The KMnO4/H2SO4 bleach is a powerful oxidizer, and ultimately I'd rather take a chance on ruining a $5 Yankee reel than a $30 Nikkor reel.
     
  14. I should get it out again. I got a Nikon 116 tank and reel, with the original instruction sheet still in the box.

    I am not sure which oxidizers get through, though.

    I had a home kitchen style stainless bowl that I was using for rinse water with RA-4 that got a hole in it.
    I suspect that it was a cheaper grade of stainless.
     
  15. I've used stainless developing tanks and reels for about 40 years, and never heard of washing them out with nitric acid. And obviously I've never done it. However the tanks still look clean enough to drink out of and never gave a hint of faulty processing.

    Acids tend to harden proteins and organic materials, not ideal for removing gelatine and phenol residues I would have thought. Although corrosion on poor quality stainless steel might succumb to phosphoric acid.

    If the tank is stained brown my first recourse would be a 10% solution of caustic soda, together with gentle heating on a stove top. Being careful not to let it boil or spill onto skin or anything else!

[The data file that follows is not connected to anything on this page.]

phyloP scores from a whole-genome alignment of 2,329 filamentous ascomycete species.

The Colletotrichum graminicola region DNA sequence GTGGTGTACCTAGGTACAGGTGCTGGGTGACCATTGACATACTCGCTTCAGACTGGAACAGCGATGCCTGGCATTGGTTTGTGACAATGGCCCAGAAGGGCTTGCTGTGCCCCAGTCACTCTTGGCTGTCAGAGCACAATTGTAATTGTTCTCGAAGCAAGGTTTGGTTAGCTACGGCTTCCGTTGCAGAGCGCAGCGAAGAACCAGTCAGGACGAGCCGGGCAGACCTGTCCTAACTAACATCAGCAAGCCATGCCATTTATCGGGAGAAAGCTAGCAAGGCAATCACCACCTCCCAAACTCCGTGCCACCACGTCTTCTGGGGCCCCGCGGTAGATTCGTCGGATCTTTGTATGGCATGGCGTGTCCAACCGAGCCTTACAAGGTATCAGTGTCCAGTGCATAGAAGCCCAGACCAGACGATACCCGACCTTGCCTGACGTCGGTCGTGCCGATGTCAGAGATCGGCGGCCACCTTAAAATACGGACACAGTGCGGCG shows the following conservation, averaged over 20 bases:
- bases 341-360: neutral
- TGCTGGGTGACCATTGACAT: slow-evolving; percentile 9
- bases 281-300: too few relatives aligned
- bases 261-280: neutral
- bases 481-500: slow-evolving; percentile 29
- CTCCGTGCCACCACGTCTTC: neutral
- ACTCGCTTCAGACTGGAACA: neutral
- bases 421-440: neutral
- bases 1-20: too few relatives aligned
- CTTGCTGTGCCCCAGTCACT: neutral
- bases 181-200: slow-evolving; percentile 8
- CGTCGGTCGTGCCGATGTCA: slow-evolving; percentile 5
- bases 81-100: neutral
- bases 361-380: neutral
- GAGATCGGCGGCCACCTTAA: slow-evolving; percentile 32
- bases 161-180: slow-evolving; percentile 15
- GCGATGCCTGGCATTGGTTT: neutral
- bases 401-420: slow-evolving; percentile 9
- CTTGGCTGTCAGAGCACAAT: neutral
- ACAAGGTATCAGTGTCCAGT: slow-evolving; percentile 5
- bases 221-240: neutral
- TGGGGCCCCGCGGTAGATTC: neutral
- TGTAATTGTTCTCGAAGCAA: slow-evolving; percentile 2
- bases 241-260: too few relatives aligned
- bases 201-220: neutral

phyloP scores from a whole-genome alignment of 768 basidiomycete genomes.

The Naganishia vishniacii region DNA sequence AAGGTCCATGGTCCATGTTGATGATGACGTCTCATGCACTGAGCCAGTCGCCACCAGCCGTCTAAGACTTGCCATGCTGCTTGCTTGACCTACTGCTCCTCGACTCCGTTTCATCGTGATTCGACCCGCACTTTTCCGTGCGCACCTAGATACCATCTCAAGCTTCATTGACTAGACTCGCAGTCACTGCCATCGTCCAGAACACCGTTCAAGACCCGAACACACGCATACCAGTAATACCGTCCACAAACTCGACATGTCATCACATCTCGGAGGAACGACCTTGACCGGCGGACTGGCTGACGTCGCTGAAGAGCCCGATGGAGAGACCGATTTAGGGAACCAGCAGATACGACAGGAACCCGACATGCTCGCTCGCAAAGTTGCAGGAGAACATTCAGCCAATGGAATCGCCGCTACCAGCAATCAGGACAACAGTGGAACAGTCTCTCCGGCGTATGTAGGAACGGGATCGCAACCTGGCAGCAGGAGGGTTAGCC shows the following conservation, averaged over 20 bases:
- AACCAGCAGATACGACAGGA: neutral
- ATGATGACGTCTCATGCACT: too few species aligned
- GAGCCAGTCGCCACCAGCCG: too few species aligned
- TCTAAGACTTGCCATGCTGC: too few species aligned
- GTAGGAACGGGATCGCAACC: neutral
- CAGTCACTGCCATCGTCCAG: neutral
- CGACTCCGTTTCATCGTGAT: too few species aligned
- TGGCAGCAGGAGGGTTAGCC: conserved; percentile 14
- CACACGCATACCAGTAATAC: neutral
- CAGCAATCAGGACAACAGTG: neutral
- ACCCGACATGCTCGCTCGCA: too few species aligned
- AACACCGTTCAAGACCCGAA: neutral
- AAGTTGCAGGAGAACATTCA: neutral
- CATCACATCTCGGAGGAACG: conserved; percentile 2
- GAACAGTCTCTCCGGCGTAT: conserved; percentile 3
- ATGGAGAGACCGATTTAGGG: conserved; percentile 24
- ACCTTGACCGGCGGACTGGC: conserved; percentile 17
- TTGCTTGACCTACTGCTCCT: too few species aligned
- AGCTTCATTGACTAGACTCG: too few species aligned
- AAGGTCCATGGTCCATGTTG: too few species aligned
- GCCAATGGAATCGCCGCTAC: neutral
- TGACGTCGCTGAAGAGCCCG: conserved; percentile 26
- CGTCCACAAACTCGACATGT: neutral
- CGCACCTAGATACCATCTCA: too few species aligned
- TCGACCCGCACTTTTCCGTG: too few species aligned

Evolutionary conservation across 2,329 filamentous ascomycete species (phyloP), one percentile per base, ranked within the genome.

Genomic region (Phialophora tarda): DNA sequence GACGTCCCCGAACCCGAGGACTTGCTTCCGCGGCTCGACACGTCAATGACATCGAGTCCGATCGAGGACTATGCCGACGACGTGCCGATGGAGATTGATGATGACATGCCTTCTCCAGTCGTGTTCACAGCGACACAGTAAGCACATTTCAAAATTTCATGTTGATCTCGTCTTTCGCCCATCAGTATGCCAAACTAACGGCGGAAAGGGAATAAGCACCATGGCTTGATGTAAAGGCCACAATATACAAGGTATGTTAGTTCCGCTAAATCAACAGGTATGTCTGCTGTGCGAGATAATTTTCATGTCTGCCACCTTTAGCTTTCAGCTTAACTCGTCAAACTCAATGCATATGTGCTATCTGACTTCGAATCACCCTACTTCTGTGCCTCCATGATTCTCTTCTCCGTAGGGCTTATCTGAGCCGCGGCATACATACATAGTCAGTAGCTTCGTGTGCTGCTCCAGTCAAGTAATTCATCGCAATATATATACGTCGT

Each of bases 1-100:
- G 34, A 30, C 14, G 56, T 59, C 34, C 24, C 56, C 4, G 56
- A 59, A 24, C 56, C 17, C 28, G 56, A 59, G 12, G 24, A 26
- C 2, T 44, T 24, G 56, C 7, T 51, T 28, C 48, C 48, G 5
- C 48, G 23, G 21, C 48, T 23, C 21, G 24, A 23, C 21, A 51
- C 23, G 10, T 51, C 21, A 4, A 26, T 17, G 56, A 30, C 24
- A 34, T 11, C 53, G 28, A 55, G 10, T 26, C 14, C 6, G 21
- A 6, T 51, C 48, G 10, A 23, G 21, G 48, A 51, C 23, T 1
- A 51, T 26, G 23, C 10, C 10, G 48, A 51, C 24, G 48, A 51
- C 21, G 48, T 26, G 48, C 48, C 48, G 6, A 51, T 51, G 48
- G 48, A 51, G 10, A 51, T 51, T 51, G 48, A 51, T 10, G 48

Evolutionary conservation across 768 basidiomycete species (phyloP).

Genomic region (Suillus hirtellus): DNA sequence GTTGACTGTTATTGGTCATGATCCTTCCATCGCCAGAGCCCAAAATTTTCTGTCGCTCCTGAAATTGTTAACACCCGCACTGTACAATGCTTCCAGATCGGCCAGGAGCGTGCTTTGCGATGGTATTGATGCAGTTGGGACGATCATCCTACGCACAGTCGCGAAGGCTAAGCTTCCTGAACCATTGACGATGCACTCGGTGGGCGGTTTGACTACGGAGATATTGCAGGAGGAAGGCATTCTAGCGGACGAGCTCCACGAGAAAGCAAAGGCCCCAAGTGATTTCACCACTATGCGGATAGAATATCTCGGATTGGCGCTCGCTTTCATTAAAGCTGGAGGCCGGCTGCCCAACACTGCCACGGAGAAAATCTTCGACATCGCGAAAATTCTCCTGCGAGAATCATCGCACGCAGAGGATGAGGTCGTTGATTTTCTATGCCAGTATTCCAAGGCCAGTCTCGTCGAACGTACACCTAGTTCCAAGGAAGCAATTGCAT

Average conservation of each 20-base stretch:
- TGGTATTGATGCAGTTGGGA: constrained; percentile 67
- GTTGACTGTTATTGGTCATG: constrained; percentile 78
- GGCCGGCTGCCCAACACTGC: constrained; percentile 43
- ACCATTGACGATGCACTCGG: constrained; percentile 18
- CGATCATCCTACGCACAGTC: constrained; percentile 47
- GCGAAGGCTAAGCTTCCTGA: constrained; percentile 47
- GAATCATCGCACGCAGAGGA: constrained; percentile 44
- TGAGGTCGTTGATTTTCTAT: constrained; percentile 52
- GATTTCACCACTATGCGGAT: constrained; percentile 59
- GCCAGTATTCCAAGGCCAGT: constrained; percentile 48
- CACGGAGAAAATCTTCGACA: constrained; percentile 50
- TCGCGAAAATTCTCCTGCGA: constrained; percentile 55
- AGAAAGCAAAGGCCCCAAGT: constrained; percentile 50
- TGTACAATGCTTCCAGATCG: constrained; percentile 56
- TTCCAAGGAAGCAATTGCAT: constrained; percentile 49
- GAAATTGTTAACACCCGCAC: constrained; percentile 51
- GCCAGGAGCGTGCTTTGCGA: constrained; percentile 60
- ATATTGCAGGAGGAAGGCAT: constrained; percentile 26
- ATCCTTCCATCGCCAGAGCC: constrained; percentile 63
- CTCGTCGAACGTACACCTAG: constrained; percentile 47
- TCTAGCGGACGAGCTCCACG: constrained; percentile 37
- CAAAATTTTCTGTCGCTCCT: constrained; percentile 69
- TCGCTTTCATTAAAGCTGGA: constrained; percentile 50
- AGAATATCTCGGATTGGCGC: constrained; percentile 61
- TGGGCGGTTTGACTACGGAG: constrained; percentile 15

I used that and benzyl alcohol to de-gunge a Durst roller-feed colour processing machine that was covered in processing "tar".

    Metal tanks should never be used with Bleach/Fix colour chemistry. The whole purpose of the EDTA derivative blix bath is to sequester metals and dissolve them. Plastic vessels only for colour developing.
     
    Last edited: Apr 16, 2017
  16. Any passivation necessary should be a factory process before the tank and reel are released for sale.

    Since photographic developer is reducing in nature, it shouldn't promote oxidation. As I said, I've had stainless tanks and reels in use for decades with no sign of corrosion. Even a thin little maker's tag wrapped around the inner of a reel is still shiny and like new. And, were it necessary, I'm not sure where the average user would be able to obtain nitric acid from.

    I suppose use in a hard water area could result in lime scum building up on the tank over time. That would be easily removed with a mild solution of citric acid or a commercial de-scaling product.
     
  17. There seems to be a sub discussion going on about B&W reversal processing or re-development intensification with the mention of permanganate bleach and dichromate.